City employment discrimination is the unfair treatment of an employee of a municipality because he or she belongs to a disadvantaged group. The U.S. Equal Opportunity Employment Commission (EEOC) enforces federal laws that prohibit employment discrimination based on race, color, religion, sex, pregnancy, national origin, disability, and age. States and municipalities often have additional anti-discrimination regulations and their own agencies to enforce them.
Federal laws that protect city employees from discriminatory practices include Title VII of the Civil Rights Act, the Age Discrimination in Employment Act (ADEA) and the Americans with Disabilities Act (ADA). The Equal Pay Act (EPA) prevents wage discrimination between men and women who do equal work at the same establishment. All federal laws cover both employees and applicants.
City governments with 15 or more employees must uphold Title VII and the ADA. City governments with 20 or more employees must uphold the ADEA. Virtually all employers must uphold the EPA.
Many states and municipalities prohibit discrimination based on sexual orientation, marital status, and other characteristics. These laws are administered and enforced by state and local Fair Employment Practices Agencies and must be upheld by all branches of city governments.
Federal laws make it illegal to discriminate in any aspect of employment, including:
hiring and firing
pay, retirement plans, disability leave, and fringe benefits
transfer, promotion, discipline, and layoff
assignment or classification
job advertising and recruitment
testing, training, and apprenticeship programs
use of city facilities
Other illegal discriminatory practices include harassment and retaliation against an employee for opposing discriminatory behavior. The laws also prohibit city governments from making decisions based on stereotypes or from discriminating against individuals married to or otherwise associated with people of certain group.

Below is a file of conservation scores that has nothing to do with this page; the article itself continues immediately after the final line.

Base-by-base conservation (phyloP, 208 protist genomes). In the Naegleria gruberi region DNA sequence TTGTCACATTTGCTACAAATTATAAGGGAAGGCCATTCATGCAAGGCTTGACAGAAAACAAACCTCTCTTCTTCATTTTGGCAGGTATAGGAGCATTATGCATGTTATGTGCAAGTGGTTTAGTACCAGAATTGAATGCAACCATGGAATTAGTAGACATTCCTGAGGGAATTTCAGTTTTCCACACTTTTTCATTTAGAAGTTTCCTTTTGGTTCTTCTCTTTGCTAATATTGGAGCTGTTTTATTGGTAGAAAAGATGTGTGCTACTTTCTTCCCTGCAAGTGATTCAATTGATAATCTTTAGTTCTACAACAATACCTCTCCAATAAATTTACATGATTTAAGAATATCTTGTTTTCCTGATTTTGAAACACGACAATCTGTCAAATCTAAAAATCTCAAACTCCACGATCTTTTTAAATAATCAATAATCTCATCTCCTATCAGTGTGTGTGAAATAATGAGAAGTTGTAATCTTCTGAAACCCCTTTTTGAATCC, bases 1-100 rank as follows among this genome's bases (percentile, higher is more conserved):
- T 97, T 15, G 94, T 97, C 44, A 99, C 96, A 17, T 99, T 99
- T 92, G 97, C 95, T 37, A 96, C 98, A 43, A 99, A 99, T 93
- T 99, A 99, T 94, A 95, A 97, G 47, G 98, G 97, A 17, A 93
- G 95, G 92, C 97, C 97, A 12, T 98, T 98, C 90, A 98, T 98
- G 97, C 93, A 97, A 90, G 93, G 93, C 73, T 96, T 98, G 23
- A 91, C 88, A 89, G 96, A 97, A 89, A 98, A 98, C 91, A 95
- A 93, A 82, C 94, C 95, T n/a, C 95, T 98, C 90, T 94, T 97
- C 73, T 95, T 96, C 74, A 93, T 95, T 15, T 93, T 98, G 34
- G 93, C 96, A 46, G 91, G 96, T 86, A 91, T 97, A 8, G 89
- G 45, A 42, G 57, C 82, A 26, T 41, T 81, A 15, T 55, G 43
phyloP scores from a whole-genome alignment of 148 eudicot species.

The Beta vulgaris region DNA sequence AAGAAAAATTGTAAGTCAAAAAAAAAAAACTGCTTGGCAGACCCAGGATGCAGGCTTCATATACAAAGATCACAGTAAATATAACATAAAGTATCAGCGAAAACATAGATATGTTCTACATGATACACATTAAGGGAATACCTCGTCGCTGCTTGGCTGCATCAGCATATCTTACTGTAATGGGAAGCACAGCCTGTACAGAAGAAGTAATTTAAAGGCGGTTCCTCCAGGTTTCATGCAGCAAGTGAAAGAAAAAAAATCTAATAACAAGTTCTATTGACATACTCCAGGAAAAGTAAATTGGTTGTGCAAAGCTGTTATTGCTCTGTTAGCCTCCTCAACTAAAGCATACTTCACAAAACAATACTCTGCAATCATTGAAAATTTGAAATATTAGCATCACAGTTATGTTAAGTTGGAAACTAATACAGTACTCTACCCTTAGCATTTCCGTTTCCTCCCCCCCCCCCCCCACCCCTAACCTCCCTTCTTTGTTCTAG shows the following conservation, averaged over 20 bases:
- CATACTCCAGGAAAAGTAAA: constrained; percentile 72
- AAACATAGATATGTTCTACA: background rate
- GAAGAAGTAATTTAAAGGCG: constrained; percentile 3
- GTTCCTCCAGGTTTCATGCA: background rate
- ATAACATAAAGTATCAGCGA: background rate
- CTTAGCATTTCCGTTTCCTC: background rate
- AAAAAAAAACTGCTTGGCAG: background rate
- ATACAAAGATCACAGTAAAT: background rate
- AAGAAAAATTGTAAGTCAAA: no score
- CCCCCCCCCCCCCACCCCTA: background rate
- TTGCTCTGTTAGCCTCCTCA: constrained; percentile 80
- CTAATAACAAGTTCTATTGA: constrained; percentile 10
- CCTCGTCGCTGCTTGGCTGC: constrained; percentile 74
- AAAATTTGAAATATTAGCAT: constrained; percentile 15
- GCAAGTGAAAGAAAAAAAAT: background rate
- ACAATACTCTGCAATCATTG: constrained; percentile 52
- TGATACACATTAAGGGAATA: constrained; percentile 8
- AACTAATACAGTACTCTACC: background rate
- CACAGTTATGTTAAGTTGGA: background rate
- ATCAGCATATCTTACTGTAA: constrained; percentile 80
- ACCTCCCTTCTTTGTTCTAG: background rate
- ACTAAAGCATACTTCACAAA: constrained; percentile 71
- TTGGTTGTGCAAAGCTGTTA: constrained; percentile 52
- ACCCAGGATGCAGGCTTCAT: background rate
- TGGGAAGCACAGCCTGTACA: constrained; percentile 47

Employees must be able to perform a job's functions with or without reasonable accommodation (e.g., ramps for a disabled employee) to be eligible for employment discrimination protection.
You may file a charge of discrimination with the EEOC at no cost. Charges should be filed within 180 days of the incident or within 300 days if a state or local law applies. For charges involving EPA violations, there are no set time limits. For best results in all cases, charges should be filed as soon as possible.
You must file charges with the EEOC before you pursue a private lawsuit(except for EPA violations). Although you don't need a lawyer to file a charge with the EEOC, it's a good idea to seek legal council before going to court.
Remedies may include reinstatement, back pay, and compensatory damages. You may not sue city governments for punitive damages.